These friends included “Marxist professors and structural feminists and punk rock performance poets” — in Obama’s own words — as well as the “more politically active black students.” He later visited a former member of the terrorist Weatherman underground, who endorsed him when he ran for state senator.

Obama didn’t just happen to encounter Jeremiah Wright, who just happened to say some way out things. Jeremiah Wright is in the same mold as the kinds of people Barack Obama began seeking out in college — members of the left, anti-American counter-culture.

Read the rest — it’s a short piece, and well worth it.


Christopher Hitchens offers some incisive comments on the topic at Slate:

It’s been more than a month since I began warning Sen. Barack Obama that he would become answerable for his revolting choice of a family priest. But never mind that; the astonishing thing is that it’s at least 11 months since he himself has known precisely the same thing. “If Barack gets past the primary,” said the Rev. Jeremiah Wright to the New York Times in April of last year, “he might have to publicly distance himself from me. I said it to Barack personally, and he said yeah, that might have to happen.” Pause just for a moment, if only to admire the sheer calculating self-confidence of this. Sen. Obama has long known perfectly well, in other words, that he’d one day have to put some daylight between himself and a bigmouth Farrakhan fan. But he felt he needed his South Side Chicago “base” in the meantime. So he coldly decided to double-cross that bridge when he came to it. And now we are all supposed to marvel at the silky success of the maneuver.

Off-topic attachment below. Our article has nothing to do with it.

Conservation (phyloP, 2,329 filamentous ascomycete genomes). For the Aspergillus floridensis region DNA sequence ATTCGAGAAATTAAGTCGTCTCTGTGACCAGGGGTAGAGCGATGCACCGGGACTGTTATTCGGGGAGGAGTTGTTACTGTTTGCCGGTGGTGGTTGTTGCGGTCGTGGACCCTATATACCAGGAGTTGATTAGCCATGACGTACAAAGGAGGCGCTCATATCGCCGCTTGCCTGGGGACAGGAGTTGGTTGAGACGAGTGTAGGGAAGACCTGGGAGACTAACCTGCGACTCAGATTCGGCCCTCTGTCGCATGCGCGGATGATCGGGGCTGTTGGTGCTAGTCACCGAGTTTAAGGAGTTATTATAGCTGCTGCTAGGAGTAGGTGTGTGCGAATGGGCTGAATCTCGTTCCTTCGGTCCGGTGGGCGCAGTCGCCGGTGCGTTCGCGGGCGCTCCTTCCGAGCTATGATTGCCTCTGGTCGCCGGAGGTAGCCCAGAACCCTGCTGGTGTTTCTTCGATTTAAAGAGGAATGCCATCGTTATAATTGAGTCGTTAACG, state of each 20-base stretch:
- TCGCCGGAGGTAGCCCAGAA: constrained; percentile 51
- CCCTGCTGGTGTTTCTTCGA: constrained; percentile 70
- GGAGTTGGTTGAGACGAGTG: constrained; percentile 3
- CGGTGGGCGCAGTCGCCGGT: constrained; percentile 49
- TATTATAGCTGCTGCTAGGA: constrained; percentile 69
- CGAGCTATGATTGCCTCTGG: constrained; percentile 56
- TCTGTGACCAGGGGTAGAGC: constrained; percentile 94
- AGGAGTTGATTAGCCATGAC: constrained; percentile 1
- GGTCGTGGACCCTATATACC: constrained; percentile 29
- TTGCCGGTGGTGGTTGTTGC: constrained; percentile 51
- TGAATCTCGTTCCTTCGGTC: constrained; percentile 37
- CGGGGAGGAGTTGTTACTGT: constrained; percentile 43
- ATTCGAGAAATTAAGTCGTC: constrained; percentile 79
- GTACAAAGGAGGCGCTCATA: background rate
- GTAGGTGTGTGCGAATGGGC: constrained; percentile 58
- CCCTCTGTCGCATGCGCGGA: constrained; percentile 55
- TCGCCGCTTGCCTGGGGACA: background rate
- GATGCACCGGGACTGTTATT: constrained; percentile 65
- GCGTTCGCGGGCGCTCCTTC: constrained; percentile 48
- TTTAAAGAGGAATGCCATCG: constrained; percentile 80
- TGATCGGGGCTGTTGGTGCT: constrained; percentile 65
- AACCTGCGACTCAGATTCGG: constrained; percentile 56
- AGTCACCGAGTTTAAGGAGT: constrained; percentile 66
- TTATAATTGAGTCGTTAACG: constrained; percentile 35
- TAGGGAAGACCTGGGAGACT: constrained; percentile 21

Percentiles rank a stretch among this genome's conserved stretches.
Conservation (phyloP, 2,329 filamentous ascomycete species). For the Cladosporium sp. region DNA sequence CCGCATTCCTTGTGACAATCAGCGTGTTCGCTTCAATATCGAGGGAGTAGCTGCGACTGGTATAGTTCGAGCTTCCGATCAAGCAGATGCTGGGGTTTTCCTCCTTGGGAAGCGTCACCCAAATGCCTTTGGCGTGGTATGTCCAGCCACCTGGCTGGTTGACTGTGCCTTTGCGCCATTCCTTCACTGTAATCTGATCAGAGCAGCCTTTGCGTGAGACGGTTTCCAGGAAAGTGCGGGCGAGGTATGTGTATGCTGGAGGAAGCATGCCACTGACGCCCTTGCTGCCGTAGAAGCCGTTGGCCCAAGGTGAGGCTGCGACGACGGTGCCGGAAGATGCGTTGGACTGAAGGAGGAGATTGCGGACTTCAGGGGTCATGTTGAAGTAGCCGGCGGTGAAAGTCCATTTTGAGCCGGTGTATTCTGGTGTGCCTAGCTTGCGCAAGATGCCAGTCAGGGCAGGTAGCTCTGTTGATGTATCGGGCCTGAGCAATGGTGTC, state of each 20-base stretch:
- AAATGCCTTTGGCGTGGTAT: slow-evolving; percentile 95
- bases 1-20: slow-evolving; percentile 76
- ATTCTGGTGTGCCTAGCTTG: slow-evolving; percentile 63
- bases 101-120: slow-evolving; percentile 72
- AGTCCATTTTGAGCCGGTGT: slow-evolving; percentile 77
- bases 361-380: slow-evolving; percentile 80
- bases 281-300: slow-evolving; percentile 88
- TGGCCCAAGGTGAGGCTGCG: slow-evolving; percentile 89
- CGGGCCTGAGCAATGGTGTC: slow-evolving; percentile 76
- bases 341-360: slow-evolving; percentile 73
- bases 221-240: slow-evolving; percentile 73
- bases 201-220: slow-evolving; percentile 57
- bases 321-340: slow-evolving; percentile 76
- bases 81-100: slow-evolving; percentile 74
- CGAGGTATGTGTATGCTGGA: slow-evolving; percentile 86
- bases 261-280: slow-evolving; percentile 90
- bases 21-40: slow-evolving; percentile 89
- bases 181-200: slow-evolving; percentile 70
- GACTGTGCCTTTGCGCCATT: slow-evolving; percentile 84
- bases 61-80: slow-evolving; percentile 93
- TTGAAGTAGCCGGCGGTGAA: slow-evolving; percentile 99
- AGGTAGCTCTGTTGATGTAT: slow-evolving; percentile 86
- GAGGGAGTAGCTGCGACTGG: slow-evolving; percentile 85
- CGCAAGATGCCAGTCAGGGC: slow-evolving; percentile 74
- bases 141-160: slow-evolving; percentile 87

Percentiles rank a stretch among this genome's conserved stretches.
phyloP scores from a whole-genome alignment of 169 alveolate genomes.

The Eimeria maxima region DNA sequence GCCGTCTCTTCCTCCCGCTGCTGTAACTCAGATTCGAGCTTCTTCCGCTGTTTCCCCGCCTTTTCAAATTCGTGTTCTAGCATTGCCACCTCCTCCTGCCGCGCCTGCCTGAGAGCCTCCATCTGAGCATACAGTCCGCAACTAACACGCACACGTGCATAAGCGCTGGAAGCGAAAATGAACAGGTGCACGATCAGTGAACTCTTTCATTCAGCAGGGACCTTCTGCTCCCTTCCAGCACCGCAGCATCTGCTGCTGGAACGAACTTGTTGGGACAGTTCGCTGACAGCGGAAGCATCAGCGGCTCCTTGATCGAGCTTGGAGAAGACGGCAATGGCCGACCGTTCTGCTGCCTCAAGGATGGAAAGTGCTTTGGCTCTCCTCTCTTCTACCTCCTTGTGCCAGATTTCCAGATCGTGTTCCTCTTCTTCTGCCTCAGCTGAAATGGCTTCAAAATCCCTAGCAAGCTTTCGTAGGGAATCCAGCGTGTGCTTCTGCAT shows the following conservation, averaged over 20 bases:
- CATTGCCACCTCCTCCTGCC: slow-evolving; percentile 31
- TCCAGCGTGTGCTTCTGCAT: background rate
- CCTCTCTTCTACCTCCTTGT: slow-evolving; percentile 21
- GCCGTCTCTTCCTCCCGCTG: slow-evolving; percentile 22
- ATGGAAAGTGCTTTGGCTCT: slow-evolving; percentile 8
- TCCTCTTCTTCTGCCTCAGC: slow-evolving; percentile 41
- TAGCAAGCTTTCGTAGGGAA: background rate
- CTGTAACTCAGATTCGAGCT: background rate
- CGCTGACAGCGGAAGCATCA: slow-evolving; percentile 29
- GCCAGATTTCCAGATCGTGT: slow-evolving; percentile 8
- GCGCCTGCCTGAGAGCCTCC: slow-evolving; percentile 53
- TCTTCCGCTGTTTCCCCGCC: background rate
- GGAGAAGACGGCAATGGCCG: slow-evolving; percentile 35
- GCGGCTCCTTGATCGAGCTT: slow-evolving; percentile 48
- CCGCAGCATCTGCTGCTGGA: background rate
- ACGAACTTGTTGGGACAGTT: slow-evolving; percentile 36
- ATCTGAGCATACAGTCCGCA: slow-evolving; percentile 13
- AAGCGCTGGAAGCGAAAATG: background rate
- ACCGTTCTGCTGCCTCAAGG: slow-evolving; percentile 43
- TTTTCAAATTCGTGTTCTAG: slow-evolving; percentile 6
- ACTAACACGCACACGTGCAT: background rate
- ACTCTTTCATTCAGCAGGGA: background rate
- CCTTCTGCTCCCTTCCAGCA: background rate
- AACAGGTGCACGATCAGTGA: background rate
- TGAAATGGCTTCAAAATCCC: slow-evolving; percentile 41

You often hear it said, of some political or other opportunist, that he would sell his own grandmother if it would suit his interests. But you seldom, if ever, see this notorious transaction actually being performed, which is why I am slightly surprised that Obama got away with it so easily.

and later:

Look at the accepted choice of words for the ravings of Jeremiah Wright: controversial, incendiary, inflammatory. These are adjectives that might have been — and were — applied to many eloquent speakers of the early civil rights movement. … But is it “inflammatory” to say that AIDS and drugs are wrecking the black community because the white power structure wishes it? No. Nor is it “controversial.” It is wicked and stupid and false to say such a thing. And it not unimportantly negates everything that Obama says he stands for by way of advocating dignity and responsibility over the sick cults of paranoia and victimhood.